33 Types of Sexual Harassment Quid Pro Quo (This for that.) Promises a reward (job, promotion, raise) in exchange for sexual favors. Threatens a penalty (firing, bad review) if sexual advances are rejected This definition applies even if the threat or promise isn’t carried out and the victim doesn’t file a complaint 33

34 Hostile Work Environment Sexual behavior, comments or actions that unreasonably interfere with work or create an intimidating hostile or offensive work environment. Generally a single isolated incident is not enough to create a hostile work environment. However, a single, unusually severe incident of harassment, may create a hostile work environment, particularly when it is physical. The United States Supreme Court has stated that Title VII does not prohibit all verbal or physical harassment in the workplace. The Civil Rights Act only forbids “behavior so objectively offensive as to alter the conditions of the victim’s employment.” Simple teasing, off-hand comments and isolated incidents (unless extremely serious) will not rise to the level of altering the terms and conditions of employment. Applies to both sexes as victims and harassers and to opposite and same sex harassment. Types of Sexual Harassment cont. 34

35 Examples of Harassment that can create a hostile work environment: A group of employees make a point to tell sexual jokes to an employee who has clearly stated that such jokes are offensive. One employee continually leering at another employee and making comments about that person’s body. 35

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37 Procedures to Report Sexual Harassment The employee(s) involved. The time, date, and place of the incident(s). The nature of the alleged harassment or discrimination. The identity of any witness(es). Any employee who feels that he or she has been sexually harassed or discriminated against is encouraged to do the following: Step #1 Keep a record of: 37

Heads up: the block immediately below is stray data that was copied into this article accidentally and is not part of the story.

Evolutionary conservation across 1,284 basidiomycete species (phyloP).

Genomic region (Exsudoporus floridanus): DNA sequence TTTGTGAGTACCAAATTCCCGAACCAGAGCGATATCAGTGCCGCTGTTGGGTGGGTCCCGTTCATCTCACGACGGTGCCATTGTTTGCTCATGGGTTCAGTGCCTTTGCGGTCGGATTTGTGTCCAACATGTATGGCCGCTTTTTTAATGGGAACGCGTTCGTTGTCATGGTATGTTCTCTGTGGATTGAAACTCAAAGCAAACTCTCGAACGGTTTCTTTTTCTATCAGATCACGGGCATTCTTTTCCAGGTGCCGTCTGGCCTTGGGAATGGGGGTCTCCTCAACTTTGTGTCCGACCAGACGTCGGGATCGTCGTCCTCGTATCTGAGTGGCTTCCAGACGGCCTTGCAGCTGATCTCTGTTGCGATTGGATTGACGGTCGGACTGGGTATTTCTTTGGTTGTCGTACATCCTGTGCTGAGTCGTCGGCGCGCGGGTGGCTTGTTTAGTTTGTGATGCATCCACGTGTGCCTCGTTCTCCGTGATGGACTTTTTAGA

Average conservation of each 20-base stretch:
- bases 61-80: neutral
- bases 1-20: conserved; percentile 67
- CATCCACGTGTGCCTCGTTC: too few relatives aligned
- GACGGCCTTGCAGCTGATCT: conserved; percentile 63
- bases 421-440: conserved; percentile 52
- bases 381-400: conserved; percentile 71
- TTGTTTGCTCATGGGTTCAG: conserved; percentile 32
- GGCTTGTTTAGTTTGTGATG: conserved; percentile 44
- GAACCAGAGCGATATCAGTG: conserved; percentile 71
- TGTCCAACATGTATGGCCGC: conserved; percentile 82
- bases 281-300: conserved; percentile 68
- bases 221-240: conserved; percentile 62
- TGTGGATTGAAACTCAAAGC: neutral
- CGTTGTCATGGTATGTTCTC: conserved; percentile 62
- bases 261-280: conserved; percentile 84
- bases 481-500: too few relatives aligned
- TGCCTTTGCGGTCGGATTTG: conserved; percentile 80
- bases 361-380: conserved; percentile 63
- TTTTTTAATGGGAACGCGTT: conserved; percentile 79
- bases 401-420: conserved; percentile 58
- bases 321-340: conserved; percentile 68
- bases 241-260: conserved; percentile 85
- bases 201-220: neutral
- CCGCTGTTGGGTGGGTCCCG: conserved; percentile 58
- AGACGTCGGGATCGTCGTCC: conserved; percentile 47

38 An employee may also report the problem directly to the Human Resources Department (Training and EEO/ADA). Procedures to Report Sexual Harassment Immediately bring the problem to the attention of your direct supervisor, unless the supervisor is the harasser. Step #2 38

39 After a Sexual Harassment complaint has been filed: Supervisory personnel will take all steps necessary to immediately address any alleged sexually harassing or discriminatory behavior by any of their subordinates. All complaints will be investigated in a timely and confidential manner. Investigation of a complaint will normally include conferring with the parties involved and any named or apparent witness(es). All employees shall be guaranteed a fair and impartial investigation. In no event will information concerning a complaint be released to a third party. The PTC will use its best efforts to prevent discussion of the information outside the investigation and will instruct parties involved not to discuss the matter. 39

40 Results If the investigation reveals that the complaint is valid, the Commission will address the policy violation in a timely manner and take appropriate disciplinary action necessary to prevent a recurrence, up to and including suspension or termination. 40

41 Alternative Actions If the employee who complains of sexual harassment or discrimination is dissatisfied with the response from his or her immediate supervisor, or if that supervisor is perceived to be involved in the sexually harassing or discriminatory behavior, the employee should bring the matter to the attention of the person who is next in line in the chain of command. Or, contact Human Resources Training and EEO/ADA which will promptly investigate the complaint. 41

42 Complaints may be filed at: The Pennsylvania Turnpike Commission Human Resources Training and EEO/ADA P.O. Box 67676 Harrisburg, PA 17106 (717) 939-9551, x4281 42

43 The PTC Policy Letter Manual Equal Opportunity 2.2 Sexual Harassment and Sexual Discrimination 3.3 The Equal Employment Opportunity Commission (Sexual Harassment) The PA Human Relations Commission (Sexual Harassment) 43

44 Final Thoughts: And remember… if you Then you’ll do your part in helping to 44